Endothelial Cell Metabolism in Acute Vascular Rejection If acute vascular rejection is associated with endothelial cell activation instead of apoptosis, it is reasonable to predict that endothelium in the graft would exhibit evidence of an assembly of ribosomes (typical of activated endothelial cells)51 but not nuclear condensation (typical of apoptosis).52 Hence, we studied the ultrastructure of tissues from organs undergoing acute vascular rejection. These studies revealed a dramatic expansion of the rough endoplasmic reticulum and an absence of nuclear condensation (Figure 7), a picture consistent with metabolically active cells and not apoptosis,39,52 early in the course of acute vascular rejection. We next sought to determine whether the dramatic assembly of ribosomes seen by electron microscopy is generally characteristic of acute vascular rejection. As Figure 8 (top row) shows, endothelial cells reacted with anti-ribosomal antibody, and reactivity increased progressively during the course of acute vascular rejection of porcine cardiac xenografts. To assess whether the assembly of ribosomes leads to increased protein translation, we sought to determine whether there was a change in the activation of p70 S6 kinase. When phosphorylated, p70 S6 kinase phosphorylates the S6 protein of the 40S ribosomal subunit, which is associated with an enhanced rate of mRNA translation into protein. As shown in Figure 8 (bottom row), endothelial cell reactivity with anti– phospho-p70 S6 kinase antibody increases over the course of acute vascular rejection.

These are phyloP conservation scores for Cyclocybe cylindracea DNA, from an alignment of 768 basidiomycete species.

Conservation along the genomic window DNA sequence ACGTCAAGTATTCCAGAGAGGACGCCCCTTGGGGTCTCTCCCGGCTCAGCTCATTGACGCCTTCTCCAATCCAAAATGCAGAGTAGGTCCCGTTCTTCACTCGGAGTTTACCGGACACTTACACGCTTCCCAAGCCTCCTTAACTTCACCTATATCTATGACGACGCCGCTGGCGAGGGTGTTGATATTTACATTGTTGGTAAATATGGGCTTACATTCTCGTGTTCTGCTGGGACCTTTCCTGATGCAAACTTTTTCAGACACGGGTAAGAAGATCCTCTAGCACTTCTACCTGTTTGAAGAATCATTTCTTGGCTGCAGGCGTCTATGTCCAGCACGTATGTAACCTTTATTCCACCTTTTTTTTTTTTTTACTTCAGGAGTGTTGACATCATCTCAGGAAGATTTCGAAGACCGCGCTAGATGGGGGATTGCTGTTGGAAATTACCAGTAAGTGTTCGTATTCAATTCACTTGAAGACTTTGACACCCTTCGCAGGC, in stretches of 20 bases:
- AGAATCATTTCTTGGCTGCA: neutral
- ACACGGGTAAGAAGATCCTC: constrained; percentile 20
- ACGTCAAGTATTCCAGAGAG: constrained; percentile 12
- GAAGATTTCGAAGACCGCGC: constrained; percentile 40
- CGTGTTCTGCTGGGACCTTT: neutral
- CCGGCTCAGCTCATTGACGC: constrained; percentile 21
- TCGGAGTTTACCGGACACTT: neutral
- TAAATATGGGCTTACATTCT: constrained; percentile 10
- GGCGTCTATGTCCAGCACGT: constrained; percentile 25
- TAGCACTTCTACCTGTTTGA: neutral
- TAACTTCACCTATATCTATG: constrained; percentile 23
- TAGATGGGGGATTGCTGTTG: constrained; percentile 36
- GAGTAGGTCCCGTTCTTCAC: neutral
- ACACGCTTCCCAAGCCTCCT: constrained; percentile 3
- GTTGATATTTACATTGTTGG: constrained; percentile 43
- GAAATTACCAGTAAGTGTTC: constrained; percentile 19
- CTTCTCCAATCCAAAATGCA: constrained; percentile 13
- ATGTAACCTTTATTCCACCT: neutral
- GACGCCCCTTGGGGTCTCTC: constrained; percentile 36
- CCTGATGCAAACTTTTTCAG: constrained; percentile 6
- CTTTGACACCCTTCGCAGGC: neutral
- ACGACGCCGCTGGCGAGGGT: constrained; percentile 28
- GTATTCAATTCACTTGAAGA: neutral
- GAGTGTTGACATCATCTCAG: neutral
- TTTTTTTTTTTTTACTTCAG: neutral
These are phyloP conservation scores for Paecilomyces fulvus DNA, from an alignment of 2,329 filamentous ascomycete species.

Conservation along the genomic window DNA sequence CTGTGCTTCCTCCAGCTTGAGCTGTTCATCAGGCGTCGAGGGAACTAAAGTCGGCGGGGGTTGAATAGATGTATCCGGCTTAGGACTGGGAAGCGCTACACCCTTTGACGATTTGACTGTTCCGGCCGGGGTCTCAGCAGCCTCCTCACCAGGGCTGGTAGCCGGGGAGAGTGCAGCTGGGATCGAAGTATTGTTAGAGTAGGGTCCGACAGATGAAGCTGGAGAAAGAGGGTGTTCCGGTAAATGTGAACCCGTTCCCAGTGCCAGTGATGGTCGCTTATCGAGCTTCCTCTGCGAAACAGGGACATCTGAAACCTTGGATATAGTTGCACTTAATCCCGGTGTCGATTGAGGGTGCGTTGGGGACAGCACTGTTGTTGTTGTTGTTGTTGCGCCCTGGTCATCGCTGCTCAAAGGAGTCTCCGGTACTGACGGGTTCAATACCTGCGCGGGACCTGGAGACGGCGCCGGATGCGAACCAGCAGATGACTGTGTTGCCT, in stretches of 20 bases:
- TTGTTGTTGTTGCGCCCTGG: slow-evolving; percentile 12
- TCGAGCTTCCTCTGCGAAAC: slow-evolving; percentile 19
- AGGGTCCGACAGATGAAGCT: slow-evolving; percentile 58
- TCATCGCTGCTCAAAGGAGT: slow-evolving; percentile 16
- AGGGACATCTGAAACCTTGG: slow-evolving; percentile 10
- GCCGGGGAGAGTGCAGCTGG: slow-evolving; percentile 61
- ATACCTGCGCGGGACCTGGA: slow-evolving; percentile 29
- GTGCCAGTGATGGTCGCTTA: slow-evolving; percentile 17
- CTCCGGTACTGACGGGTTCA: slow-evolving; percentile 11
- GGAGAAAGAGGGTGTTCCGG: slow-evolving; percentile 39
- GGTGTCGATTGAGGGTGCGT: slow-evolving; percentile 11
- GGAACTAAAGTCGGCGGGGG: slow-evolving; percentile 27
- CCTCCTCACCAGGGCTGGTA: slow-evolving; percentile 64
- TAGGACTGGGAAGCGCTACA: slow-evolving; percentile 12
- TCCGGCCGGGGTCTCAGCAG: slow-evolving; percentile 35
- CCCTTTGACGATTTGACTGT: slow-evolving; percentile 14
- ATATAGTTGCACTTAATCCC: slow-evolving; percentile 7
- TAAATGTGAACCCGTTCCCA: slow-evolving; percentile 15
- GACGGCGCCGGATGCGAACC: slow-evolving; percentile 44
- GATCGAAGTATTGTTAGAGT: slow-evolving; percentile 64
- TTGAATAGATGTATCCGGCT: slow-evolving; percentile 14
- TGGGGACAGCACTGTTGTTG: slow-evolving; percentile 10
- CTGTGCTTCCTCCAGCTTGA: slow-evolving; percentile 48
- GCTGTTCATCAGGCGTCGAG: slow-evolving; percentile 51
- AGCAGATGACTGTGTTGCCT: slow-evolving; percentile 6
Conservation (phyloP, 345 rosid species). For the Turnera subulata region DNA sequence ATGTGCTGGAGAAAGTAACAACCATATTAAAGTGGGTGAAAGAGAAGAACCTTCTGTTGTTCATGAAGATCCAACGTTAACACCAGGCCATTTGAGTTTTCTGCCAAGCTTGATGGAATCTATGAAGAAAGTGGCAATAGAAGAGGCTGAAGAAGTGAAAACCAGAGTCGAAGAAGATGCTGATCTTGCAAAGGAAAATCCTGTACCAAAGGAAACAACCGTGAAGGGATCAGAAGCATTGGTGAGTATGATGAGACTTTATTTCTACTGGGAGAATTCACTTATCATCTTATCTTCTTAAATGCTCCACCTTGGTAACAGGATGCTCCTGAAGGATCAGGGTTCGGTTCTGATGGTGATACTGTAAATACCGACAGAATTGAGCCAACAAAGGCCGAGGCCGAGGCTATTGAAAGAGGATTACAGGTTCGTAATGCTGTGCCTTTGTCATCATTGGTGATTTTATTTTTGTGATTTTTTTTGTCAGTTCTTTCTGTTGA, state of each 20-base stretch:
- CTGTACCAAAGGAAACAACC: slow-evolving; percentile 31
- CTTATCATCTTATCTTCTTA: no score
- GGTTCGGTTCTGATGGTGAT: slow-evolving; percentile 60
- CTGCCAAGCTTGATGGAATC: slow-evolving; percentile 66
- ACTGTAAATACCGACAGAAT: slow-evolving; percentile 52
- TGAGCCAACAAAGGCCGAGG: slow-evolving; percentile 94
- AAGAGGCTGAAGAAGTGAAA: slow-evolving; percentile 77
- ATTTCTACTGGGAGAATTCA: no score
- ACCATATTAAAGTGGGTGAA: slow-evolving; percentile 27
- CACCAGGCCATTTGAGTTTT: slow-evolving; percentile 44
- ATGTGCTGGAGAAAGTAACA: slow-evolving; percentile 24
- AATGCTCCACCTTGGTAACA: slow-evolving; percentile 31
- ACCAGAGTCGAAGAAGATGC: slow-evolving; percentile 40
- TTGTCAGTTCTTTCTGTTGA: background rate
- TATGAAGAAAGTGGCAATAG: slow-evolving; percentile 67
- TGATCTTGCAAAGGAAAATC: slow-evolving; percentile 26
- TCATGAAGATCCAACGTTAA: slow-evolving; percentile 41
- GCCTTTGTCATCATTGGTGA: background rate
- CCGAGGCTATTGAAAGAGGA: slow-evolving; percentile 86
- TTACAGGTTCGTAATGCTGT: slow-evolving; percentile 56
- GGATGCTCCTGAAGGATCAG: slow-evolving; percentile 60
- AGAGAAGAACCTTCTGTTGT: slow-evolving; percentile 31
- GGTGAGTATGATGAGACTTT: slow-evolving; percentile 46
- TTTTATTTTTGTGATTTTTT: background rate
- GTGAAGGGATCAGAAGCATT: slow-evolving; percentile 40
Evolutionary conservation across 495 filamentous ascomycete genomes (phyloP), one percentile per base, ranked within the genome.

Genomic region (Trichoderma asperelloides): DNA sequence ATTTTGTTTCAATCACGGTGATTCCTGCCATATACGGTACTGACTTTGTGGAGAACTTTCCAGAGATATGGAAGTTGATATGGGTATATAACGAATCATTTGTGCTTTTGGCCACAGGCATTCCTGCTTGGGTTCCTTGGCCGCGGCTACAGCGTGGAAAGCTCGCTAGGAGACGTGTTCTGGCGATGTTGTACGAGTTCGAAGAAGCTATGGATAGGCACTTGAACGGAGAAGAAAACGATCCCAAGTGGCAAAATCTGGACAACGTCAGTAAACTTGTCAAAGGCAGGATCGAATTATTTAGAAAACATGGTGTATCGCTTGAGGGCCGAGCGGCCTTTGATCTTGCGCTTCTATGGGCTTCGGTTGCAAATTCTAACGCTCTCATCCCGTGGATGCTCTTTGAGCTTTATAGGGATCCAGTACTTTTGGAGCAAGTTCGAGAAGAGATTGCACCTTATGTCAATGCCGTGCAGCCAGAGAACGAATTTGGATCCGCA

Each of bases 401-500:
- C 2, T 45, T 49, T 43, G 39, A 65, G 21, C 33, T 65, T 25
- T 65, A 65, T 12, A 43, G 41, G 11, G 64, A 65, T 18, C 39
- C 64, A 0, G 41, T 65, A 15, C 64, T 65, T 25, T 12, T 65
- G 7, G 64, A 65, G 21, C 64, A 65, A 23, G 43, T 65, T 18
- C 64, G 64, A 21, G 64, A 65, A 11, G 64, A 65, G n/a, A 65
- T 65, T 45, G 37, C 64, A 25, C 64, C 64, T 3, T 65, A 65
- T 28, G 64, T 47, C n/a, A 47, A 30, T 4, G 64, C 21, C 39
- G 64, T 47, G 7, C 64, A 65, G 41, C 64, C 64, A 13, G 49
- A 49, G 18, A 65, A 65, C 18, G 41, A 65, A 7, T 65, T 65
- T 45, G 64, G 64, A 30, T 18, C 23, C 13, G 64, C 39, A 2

Discussion The pathogenesis of acute vascular rejection has been ascribed to two seemingly contradictory processes. One theory would hold that acute vascular rejection results from the activation of endothelial cells in the graft, causing proinflammatory and procoagulant changes that eventuate in ischemia and thrombosis, the characteristic features of the disease. The second theory would hold that acute vascular rejection results from apoptosis of endothelial cells or other cells in the graft,

Figure 7. Ultrastructural analysis of endothelial cells in porcine cardiac xenografts undergoing acute vascular rejection. Tissue from porcine hearts with acute vascular rejection was studied by transmission electron microscopy. A representative micrograph is shown. The endothelial cell nucleus (N) is normal in appearance, and there is an expansion of the rough endoplasmic reticulum (RER), indicating that the endothelium is metabolically active and not undergoing cell death by apoptosis. Original magnification ⫻4000. Inset shows a segment of normal capillary for comparison.